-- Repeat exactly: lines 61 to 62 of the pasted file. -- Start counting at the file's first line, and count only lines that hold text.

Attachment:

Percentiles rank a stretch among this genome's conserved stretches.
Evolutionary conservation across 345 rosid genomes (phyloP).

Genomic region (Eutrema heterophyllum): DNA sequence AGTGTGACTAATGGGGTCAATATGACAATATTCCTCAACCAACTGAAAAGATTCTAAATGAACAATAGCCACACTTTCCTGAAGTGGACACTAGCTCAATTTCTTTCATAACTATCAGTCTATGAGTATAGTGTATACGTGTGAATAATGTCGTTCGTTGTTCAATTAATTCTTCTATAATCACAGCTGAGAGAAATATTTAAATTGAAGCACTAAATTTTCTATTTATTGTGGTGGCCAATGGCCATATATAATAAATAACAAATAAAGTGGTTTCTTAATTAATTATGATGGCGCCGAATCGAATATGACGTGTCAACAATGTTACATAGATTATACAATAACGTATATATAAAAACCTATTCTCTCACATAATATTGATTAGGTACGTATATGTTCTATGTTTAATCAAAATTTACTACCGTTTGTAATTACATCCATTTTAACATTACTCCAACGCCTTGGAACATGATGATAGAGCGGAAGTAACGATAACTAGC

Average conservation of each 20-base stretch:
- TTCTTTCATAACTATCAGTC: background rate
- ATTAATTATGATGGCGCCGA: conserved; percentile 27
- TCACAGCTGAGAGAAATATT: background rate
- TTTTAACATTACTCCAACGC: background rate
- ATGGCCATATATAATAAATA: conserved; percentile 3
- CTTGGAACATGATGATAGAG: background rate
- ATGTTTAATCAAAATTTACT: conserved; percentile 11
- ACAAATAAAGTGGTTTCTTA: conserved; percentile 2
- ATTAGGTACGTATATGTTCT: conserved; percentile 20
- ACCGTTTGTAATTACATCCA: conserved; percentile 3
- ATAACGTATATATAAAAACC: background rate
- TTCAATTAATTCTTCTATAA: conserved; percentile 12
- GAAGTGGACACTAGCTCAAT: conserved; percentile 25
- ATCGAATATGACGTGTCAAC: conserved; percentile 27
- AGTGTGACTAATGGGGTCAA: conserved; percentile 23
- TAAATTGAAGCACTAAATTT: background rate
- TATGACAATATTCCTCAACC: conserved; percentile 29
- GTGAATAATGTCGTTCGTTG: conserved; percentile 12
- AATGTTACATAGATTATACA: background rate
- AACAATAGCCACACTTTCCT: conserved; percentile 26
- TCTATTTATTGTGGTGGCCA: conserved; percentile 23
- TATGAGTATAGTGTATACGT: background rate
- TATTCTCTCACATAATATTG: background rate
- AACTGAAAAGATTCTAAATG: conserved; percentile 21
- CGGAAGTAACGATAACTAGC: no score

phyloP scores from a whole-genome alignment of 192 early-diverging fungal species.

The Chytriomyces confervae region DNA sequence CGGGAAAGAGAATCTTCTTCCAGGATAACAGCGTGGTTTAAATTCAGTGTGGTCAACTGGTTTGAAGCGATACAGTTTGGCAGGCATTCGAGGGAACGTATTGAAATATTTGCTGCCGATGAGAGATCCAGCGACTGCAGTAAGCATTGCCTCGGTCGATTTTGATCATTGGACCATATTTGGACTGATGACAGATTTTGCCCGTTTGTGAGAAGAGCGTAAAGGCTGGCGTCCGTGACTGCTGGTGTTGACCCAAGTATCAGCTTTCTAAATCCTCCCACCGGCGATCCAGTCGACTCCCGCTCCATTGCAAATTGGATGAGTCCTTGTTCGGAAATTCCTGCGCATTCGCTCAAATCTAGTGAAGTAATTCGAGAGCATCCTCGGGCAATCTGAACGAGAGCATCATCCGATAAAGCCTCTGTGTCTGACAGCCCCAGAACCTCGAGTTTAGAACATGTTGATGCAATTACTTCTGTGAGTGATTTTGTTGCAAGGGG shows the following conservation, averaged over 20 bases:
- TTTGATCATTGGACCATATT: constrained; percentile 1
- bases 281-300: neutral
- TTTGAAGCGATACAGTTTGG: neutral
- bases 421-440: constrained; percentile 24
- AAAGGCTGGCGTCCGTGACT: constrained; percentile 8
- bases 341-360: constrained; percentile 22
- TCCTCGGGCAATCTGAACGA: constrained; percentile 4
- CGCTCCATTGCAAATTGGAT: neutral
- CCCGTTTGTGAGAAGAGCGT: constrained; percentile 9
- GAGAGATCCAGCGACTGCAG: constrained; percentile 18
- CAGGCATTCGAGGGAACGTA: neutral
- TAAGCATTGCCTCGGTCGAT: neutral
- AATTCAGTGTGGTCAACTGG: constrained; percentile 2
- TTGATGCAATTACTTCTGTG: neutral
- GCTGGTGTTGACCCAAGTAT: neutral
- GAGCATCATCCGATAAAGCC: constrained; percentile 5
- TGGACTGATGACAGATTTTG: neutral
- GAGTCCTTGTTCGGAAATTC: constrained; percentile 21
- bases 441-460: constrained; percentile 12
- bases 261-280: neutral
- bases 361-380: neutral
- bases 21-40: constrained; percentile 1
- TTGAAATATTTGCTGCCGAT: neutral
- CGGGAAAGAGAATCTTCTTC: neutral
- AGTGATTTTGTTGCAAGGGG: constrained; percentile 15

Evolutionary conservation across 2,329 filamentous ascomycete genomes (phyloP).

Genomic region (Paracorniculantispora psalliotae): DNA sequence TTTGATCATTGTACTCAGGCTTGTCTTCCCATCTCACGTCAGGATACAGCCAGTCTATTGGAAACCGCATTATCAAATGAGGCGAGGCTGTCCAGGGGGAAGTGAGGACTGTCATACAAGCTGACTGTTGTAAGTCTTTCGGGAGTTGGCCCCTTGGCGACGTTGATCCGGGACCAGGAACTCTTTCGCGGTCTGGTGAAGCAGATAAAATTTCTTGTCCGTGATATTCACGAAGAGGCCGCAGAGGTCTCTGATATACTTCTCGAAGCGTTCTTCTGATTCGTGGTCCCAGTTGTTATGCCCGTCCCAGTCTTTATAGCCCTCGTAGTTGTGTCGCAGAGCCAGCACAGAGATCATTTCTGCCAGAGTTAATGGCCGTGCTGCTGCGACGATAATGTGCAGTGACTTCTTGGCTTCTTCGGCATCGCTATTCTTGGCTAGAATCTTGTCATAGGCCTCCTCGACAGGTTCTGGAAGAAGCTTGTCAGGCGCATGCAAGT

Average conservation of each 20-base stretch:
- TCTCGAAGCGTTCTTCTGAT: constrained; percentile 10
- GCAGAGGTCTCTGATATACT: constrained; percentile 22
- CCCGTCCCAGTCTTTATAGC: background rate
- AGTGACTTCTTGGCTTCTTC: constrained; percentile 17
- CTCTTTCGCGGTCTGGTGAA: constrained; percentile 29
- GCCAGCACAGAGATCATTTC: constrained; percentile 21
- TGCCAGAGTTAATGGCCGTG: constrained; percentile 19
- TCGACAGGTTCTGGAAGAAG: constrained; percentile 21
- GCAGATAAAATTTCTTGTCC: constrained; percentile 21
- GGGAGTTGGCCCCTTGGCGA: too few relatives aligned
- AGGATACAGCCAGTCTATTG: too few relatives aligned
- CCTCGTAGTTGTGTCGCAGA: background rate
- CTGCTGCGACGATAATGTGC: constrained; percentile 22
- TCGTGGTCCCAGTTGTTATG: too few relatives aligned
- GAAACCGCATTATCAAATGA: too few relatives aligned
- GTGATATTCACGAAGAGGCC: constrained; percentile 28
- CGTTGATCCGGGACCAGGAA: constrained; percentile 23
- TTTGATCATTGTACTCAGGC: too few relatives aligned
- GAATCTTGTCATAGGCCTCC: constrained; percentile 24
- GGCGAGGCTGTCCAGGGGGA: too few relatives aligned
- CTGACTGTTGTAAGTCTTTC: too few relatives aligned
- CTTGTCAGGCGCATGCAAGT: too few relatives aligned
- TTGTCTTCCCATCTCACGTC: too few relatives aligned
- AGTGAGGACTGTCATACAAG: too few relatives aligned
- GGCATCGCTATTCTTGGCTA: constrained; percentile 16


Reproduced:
- GCAGAGGTCTCTGATATACT: constrained; percentile 22
- CCCGTCCCAGTCTTTATAGC: background rate